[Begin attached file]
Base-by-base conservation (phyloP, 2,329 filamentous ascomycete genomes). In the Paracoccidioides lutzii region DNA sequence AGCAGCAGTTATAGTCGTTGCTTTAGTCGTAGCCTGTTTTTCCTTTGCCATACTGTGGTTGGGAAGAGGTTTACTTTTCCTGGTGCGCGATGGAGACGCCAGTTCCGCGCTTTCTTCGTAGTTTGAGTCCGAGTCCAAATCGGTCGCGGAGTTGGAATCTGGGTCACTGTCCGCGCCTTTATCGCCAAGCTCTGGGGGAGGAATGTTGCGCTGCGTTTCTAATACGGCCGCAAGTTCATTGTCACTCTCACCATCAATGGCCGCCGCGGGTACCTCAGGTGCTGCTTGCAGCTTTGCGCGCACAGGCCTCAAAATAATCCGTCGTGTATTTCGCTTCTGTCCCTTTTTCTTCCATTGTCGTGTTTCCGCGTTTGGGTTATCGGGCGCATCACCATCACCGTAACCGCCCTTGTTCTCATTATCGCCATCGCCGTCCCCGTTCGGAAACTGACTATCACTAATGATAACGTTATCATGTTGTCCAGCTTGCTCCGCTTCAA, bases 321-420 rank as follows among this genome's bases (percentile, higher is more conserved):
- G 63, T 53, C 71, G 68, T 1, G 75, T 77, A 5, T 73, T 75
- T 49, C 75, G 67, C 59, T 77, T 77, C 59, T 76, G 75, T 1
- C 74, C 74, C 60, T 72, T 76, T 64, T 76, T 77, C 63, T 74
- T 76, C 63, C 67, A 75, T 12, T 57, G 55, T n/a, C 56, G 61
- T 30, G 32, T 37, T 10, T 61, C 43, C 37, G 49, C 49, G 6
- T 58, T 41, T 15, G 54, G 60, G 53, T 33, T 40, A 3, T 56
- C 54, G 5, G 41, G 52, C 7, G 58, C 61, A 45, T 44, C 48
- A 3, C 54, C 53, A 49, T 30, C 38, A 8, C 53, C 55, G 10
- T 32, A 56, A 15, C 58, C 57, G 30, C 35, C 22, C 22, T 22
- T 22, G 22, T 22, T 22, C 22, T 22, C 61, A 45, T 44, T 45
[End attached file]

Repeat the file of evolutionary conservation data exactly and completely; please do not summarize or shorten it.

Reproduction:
Base-by-base conservation (phyloP, 2,329 filamentous ascomycete genomes). In the Paracoccidioides lutzii region DNA sequence AGCAGCAGTTATAGTCGTTGCTTTAGTCGTAGCCTGTTTTTCCTTTGCCATACTGTGGTTGGGAAGAGGTTTACTTTTCCTGGTGCGCGATGGAGACGCCAGTTCCGCGCTTTCTTCGTAGTTTGAGTCCGAGTCCAAATCGGTCGCGGAGTTGGAATCTGGGTCACTGTCCGCGCCTTTATCGCCAAGCTCTGGGGGAGGAATGTTGCGCTGCGTTTCTAATACGGCCGCAAGTTCATTGTCACTCTCACCATCAATGGCCGCCGCGGGTACCTCAGGTGCTGCTTGCAGCTTTGCGCGCACAGGCCTCAAAATAATCCGTCGTGTATTTCGCTTCTGTCCCTTTTTCTTCCATTGTCGTGTTTCCGCGTTTGGGTTATCGGGCGCATCACCATCACCGTAACCGCCCTTGTTCTCATTATCGCCATCGCCGTCCCCGTTCGGAAACTGACTATCACTAATGATAACGTTATCATGTTGTCCAGCTTGCTCCGCTTCAA, bases 321-420 rank as follows among this genome's bases (percentile, higher is more conserved):
- G 63, T 53, C 71, G 68, T 1, G 75, T 77, A 5, T 73, T 75
- T 49, C 75, G 67, C 59, T 77, T 77, C 59, T 76, G 75, T 1
- C 74, C 74, C 60, T 72, T 76, T 64, T 76, T 77, C 63, T 74
- T 76, C 63, C 67, A 75, T 12, T 57, G 55, T n/a, C 56, G 61
- T 30, G 32, T 37, T 10, T 61, C 43, C 37, G 49, C 49, G 6
- T 58, T 41, T 15, G 54, G 60, G 53, T 33, T 40, A 3, T 56
- C 54, G 5, G 41, G 52, C 7, G 58, C 61, A 45, T 44, C 48
- A 3, C 54, C 53, A 49, T 30, C 38, A 8, C 53, C 55, G 10
- T 32, A 56, A 15, C 58, C 57, G 30, C 35, C 22, C 22, T 22
- T 22, G 22, T 22, T 22, C 22, T 22, C 61, A 45, T 44, T 45